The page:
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Home to Wedding Receptions and Paintball Wars

A sports park's 13 theme areas include everything from skateboarding to BMX to a climbing wall.

May 17, 2003|Nancy Wride | Times Staff Writer

A waterfall splashed behind them at Hollywood Sports Park as bride and groom Judy and Vince Broome -- he in tux, she in gown -- posed for pictures. They had picked this Bellflower extreme sports park for their wedding reception.

As their formally dressed guests arrived, they saw in the distance cascades of dirt spraying from a bicycle track. They heard faint smacking skateboards competing with hollow plinking from gun-toting masked combatants, who darted around movie props and shot one another with paintballs.

From behind the romantic waterfall, a father and his sons climbed a sheer rock wall, shouting "I'm chickening out!" and "Dad's a wussy."

When the wedding photo shoot moved to the sand pit lined with palm-frond umbrellas, the dull thud of volleyballs ceased.

"They were playing, but they kind of moved out of the way," said Judy, 22, starting to giggle. "They were pretty nice about stopping the game for us."

Billed as the only park of multiple extreme sports, it's 29 acres and includes 13 theme areas, including seven paintball courses, a sand volleyball court, a skateboarding and inline skating arena, and a dirt BMX track. BMX stands for bicycle motocross, or bikes raced on dirt motorcycle tracks. The track was designed and built by pro rider Troy McMurry.

The park also has two arenas for a Brazilian style of soccer called futsal, played by five-person teams on concrete "fields" where eight leagues compete on weeknights.

The place is a mix of park-like picnic spots, loud rock music, lilting water features, a restaurant and a banquet hall added because professional sporting events always have award dinners.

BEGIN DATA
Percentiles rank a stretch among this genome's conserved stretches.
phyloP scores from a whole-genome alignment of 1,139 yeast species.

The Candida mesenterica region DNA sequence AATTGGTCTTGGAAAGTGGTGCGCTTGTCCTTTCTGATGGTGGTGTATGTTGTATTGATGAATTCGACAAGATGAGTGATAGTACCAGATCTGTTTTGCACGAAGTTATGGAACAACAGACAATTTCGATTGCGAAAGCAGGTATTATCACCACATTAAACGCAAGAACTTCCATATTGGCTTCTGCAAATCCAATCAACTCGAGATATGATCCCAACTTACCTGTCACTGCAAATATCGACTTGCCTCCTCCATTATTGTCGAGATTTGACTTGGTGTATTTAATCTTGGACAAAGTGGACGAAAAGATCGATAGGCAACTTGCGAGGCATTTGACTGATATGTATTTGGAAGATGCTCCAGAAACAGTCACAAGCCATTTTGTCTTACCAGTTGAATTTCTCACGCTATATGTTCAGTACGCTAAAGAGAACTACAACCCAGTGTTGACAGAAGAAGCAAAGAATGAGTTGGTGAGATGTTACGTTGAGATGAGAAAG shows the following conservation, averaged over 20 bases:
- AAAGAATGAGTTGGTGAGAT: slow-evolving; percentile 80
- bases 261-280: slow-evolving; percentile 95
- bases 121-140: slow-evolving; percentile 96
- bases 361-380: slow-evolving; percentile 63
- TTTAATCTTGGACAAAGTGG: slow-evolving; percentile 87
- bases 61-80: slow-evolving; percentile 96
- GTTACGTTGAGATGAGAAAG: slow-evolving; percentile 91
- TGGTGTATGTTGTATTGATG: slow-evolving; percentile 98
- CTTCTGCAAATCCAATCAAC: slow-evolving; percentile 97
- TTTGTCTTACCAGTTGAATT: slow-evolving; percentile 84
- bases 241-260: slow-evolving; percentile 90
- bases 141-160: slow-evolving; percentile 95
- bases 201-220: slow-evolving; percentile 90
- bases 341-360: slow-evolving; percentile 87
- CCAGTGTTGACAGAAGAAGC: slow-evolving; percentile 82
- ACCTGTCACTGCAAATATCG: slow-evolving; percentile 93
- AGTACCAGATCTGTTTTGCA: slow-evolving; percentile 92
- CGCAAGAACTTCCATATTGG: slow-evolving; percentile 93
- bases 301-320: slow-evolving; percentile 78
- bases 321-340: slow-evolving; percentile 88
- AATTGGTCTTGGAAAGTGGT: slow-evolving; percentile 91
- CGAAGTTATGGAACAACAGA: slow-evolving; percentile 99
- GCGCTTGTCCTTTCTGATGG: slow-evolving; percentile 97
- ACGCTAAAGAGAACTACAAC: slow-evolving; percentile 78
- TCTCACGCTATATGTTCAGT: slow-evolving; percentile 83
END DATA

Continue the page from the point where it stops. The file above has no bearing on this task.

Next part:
Flanked by tire stores and mobile homes, the park sprawls along the railroad tracks near the corner of Somerset and Lakewood boulevards, near the Artesia, Century, Long Beach and San Gabriel River freeways. Park co-owner Giovanni D'Egidio said guests travel an average of 90 miles and spend about $50 per visit.

So far, he said, the park has produced more revenue for the city than the public golf course that it replaced.

The park takes on a fantasy atmosphere from movie props and sets from action, science fiction and war films such as "Saving Private Ryan," "Waterworld," "Tomb Raider," and "Starship Troopers."

Most of the props are located in the four movie-themed paintball galleries.

The object of a paintball game is for one of the two teams at opposite ends of the field to capture the other's flag and return "home" without getting shot with paint -- and ejected from play.

One of the better players is D'Egidio's 12-year-old son Alberto. Short and sturdy with an always-crooked baseball cap and the marketing skills of P.T. Barnum, he is widely known by the park's regulars as Bear, short for Alberto.

When not in school or performing altar boy duties, Bear promotes youth paintball tournaments "for the kids who can't maybe afford to play with a regular team."

Paintball isn't cheap. There's the cost of the paint and the air that pumps the gun, even if a player has his own protective wear and weapon, said Ben Chara, a 16-year-old who lives down the street. Ben said he loves the park, but he complained about the rule that requires him to buy the park's more expensive paint.

"This gun right here? I just spent $410," he said, his protective goggles pushed onto his forehead, paint ammunition packed into pods belted around his hips.

"We live three minutes away," added his friend, Jose Castillo, 16. "If they'd let us bring our own paint, we'd be here every day."

Park owners said the paint they require is designed to fade in 24 hours so playing field obstacles remain neutral backdrops.

Paintballs alone cost about $30 for 1,000 rounds. That kind of ammunition can last a day, or not, depending on how fast the gun is fired and how accurate the aim. For paintball only, weekday admission is $15; it goes up to $25 on weekends.

Some youths with the gear have season passes at $250 annually.

Admission to the skating and BMX areas ranges from $10 to $15, depending on the day.

But a $7 general admission ticket provides access to the rock climbing areas, the soccer arena, three-on-three basketball and the volleyball pit.

Later, the Broomes' wedding reception moved to the relative quiet of the banquet hall. Decorated with interiors from the horror movie "The Haunting," the scene had a certain "Dark Shadows" gothic romance.

Later, Judy said family and friends raved about the locale.

"This was just unique and different," she said. "A lot of our guests are going to go back and play."

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